We often forget that one of the most well known exponents of classical anarchism, the Russian anarchist Peter Kropotkin, founded that intellectual discipline we now call “sociobiology.”
This fact is of significance for in his Mutual Aid Kropotkin, an anarchist-communist, sought to refute the prevailing social Darwinist views of his day, due to such luminaries as Galton, Spencer and so on. Similar views have enjoyed a revival, especially since the publication of The Selfish Gene by Richard Dawkins.
So influential has this revival been that the very concept “sociobiology” is singularly applied to these neo social Darwinian views, in total ignorance of the work of Kropotkin. Indeed, so extreme where these identifications in the 90’s and 00’s that they were made synonymous with science itself. However, the cooperative aspect to sociality and evolution is enjoying a comeback, at least within academic biology if not among popular representations.
It is well worth reflecting upon.
All animals live in a form of society, and the structures of these societies have been as important for the course of evolution as their physical environment because they steer the drive to reproduce, says Professor Tim Clutton-Brock, author of the first major synthesis of mammalian social behaviour.
While Darwin initially recognised the importance of social behaviour in his 1871 masterpiece The Descent of Man, biologists focused on anatomy rather than behaviour for many decades. In his new book Mammal Societies Clutton-Brock argues that the “true century of Darwin was delayed for nearly 100 years” as a consequence
How is that social structures influence evolution?
This shifted how scientists viewed wild animals: as individuals with personality traits that hold positions – some fluid, some stable – in often complex hierarchies. These societies influence who gets to breed, who gets to survive, and consequently how animals evolve.
“Darwin’s message was that selection works through differences in breeding success between individuals, not between species or populations, and the success of individuals is determined by their position in the societies they live in,” says Clutton-Brock, one of the world’s leading behavioural ecologists from Cambridge’s Zoology Department
There are important observations made here about humans;
The final chapters focus on human social progress, from our hominin ancestors’ journey through the polygynous breeding societies still seen in the great apes, to the unique cooperation with strangers and kin alike that defines us as a species.
If you want to put human society and evolution in perspective, says Clutton-Brock, it is the other mammals which provide it, and generalisations drawn from across mammalian social behaviour feed into our understanding of humanity
Notice the emphasis upon cooperation. This is important for the synopsis of Clutton-Brock’s work ends rather ominously;
The book closes with a warning to our species: that controlling population growth and preventing environmental destruction requires cooperation on a global scale – a feat no animal has managed. “This would be a novel development in mammals, and it remains to be seen whether humans are able to meet this challenge”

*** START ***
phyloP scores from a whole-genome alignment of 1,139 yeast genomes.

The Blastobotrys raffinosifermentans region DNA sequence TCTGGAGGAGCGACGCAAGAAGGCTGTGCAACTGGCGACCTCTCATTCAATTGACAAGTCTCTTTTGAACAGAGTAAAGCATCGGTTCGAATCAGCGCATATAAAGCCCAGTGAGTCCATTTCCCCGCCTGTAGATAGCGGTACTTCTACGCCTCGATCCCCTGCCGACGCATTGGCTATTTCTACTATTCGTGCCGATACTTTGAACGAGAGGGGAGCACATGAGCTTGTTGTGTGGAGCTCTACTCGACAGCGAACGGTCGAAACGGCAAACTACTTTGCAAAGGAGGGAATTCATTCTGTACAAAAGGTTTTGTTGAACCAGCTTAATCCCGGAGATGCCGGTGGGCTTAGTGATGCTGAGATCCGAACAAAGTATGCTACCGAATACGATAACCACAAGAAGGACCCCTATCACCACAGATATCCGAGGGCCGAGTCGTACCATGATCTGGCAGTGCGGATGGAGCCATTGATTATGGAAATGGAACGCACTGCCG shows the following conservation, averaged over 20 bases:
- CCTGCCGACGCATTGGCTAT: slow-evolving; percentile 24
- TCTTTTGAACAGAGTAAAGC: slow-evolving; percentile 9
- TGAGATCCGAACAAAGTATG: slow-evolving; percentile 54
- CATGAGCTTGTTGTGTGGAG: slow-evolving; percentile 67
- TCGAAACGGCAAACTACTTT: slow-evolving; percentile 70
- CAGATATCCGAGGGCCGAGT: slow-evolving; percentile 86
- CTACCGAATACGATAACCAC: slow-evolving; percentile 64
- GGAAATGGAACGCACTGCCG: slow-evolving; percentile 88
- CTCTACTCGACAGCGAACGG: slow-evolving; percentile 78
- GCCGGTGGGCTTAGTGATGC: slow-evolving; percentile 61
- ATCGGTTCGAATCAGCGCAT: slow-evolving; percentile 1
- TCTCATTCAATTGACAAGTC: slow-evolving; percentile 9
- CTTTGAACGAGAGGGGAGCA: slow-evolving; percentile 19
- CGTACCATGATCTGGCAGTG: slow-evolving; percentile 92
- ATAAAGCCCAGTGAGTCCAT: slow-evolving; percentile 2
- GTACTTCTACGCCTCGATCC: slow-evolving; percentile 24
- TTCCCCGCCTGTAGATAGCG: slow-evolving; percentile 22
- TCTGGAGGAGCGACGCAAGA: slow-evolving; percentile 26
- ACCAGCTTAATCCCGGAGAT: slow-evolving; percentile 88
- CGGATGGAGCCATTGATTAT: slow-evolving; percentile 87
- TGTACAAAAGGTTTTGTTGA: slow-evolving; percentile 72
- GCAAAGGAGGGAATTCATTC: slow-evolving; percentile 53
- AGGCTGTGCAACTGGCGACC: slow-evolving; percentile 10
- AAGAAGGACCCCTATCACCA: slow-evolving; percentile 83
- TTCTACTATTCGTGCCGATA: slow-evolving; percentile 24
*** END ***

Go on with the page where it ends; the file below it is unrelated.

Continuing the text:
We could add here also the matter of nuclear weapons and warfare, which also mandates cooperation on a global scale. Can we develop a global social order founded upon a cooperative basis?
What is interesting here is that, plainly, reason informs us of the challenge but cannot tell us, at least not yet or with the urgency required, whether humans are a species capable of rising to this challenge. The work of Clutton-Brock necessarily focuses on social behaviour, given the focus of mammals, rather than social cognition.
Humans are a creative species capable of transforming social relations unlike any other, but that capability is not infinite; the possible range of human societies has its scope and limits just as with any other aspect of cognition. Reason can provide an outline of what features such a society would have, but it cannot tell us whether it fits within the range of possible human societies.
No amount of social ethology can give us an answer to that question.
Does our innate, biologically derived, sociality enable us to form a global cooperative society that reason tells us we must, and which reason is even able to outline? This I like to call Russell’s problem in honour of Bertrand Russell who pondered questions similar to this.
The answer to this question is in the doing; that is, as activists we are empirically groping toward an answer to this question. Those struggling to create a better world are conducting a type of epistemology through praxis or experiment.
If we adhere to some social Darwinian outlook and structure our actions and inactions with reference to such notions, then the prospects for humanity are grim indeed.
I should say that even the challenge is largely hidden from reason; there exists a good body information that informs us of the challenges we face but society at large is prevented from coming to know of the challenges, their underlying causes within the social categories of hierarchy and competition, and of the possible solutions.
There lies a silver lining.